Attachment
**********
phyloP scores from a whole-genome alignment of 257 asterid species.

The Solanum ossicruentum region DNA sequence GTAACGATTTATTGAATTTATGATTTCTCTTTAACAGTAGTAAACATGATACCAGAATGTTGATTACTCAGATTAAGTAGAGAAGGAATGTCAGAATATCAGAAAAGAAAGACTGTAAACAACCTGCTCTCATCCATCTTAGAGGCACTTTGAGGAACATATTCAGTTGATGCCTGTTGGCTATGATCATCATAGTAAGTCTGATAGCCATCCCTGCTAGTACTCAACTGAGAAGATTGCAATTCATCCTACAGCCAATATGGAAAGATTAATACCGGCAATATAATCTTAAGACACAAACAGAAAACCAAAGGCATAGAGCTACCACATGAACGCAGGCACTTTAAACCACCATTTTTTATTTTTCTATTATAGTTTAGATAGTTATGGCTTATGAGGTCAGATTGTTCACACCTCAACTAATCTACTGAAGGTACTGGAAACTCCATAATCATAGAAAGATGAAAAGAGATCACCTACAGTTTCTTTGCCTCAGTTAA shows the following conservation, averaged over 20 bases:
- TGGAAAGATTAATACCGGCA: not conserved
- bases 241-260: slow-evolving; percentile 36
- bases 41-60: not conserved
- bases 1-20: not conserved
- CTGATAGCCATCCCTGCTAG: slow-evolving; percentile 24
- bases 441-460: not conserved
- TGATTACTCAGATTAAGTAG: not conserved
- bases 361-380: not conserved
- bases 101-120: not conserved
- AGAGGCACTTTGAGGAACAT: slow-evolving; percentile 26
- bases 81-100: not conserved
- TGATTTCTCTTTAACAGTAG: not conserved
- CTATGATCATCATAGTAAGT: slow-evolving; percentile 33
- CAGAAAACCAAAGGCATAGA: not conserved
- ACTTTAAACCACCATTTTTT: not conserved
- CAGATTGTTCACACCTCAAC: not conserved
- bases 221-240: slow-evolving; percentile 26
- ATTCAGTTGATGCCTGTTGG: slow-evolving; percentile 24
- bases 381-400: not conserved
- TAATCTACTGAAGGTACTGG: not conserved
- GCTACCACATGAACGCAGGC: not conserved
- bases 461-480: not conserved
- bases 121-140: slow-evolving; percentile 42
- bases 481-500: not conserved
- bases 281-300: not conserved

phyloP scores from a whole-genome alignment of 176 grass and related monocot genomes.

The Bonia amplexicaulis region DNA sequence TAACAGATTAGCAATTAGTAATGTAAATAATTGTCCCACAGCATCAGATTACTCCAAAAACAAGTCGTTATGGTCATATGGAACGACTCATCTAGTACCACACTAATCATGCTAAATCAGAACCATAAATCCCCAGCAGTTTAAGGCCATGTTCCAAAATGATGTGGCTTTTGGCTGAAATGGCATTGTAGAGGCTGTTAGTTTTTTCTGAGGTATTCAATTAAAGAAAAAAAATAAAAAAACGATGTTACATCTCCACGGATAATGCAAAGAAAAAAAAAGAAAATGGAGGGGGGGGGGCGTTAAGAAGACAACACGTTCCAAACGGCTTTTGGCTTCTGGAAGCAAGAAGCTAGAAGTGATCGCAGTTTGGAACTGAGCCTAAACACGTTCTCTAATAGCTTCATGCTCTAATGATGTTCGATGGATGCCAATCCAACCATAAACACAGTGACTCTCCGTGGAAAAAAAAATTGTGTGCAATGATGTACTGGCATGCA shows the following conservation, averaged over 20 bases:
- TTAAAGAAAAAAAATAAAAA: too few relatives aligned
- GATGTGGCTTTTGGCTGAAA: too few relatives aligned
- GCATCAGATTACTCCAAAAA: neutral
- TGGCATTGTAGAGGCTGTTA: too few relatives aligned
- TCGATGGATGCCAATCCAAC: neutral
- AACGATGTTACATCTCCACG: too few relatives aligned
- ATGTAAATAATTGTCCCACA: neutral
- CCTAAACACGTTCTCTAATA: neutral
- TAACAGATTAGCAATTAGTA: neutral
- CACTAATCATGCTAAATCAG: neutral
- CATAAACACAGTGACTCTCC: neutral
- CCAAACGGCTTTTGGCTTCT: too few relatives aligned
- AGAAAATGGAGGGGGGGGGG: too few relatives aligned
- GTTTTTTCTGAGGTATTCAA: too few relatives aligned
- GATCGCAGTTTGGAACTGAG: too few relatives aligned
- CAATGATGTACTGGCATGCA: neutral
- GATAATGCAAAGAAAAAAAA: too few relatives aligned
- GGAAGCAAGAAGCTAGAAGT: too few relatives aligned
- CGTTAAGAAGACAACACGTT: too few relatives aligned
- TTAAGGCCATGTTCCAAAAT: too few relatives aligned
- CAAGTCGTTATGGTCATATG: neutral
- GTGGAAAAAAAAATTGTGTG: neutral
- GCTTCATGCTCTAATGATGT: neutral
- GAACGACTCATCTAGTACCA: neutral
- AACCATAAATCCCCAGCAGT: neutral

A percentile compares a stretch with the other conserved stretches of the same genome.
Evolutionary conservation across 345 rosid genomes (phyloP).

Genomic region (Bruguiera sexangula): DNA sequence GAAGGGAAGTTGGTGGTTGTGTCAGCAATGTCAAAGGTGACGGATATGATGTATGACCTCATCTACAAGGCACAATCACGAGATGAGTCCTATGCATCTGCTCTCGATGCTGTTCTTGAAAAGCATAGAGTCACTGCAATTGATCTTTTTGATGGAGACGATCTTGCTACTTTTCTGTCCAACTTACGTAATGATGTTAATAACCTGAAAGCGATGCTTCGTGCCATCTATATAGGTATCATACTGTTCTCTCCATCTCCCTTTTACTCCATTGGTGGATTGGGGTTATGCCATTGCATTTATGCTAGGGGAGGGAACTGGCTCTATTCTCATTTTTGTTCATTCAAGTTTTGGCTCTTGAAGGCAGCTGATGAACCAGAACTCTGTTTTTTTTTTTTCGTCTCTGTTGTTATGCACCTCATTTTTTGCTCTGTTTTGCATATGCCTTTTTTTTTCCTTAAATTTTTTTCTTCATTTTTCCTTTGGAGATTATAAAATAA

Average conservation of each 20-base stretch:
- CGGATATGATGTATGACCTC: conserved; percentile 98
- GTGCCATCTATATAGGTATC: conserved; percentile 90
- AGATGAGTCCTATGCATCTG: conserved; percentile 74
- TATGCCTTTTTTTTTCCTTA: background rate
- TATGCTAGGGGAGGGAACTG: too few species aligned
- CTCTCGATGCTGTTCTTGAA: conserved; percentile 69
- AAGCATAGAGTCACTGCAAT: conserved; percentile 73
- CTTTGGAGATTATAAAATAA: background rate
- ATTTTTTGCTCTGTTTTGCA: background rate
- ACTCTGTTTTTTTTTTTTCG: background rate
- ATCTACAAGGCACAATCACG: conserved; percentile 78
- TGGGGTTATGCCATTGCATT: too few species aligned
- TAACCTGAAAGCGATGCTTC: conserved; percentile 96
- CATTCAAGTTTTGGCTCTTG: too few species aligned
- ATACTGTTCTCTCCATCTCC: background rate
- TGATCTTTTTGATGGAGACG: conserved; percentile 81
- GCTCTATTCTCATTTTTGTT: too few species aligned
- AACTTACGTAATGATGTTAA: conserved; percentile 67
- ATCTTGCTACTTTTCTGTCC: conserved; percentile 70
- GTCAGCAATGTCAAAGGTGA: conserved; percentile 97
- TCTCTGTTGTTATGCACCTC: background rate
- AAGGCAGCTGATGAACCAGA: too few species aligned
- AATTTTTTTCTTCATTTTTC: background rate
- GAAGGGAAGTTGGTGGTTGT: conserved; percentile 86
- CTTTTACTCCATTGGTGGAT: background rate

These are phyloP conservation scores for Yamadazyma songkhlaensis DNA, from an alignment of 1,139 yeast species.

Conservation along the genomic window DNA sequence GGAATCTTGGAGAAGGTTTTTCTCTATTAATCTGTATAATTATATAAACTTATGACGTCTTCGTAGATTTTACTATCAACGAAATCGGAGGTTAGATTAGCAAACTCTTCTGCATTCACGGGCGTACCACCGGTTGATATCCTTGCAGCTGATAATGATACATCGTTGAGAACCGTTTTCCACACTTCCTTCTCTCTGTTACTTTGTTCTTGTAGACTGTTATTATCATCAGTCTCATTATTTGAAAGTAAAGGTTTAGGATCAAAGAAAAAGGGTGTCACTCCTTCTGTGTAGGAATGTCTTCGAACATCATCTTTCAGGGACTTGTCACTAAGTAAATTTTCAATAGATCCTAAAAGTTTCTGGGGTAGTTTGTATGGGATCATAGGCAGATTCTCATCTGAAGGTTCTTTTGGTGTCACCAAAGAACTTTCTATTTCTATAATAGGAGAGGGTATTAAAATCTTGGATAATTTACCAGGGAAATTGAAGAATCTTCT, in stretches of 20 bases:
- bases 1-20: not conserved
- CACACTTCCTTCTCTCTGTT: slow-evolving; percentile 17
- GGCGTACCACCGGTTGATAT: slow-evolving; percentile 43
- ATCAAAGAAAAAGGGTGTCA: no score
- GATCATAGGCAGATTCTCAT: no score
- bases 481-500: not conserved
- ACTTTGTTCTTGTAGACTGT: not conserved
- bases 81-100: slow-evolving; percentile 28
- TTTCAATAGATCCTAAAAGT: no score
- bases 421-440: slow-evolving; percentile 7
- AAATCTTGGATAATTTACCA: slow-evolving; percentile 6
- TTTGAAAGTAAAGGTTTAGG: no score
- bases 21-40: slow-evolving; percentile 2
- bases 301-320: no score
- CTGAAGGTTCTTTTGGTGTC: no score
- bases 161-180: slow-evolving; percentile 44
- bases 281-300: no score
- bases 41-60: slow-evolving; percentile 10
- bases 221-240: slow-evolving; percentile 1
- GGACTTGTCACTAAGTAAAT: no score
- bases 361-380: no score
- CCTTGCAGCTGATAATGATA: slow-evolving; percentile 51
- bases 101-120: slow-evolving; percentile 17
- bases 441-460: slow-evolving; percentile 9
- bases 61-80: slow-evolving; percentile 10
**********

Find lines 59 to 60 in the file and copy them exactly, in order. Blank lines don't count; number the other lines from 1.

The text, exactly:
- CGGATATGATGTATGACCTC: conserved; percentile 98
- GTGCCATCTATATAGGTATC: conserved; percentile 90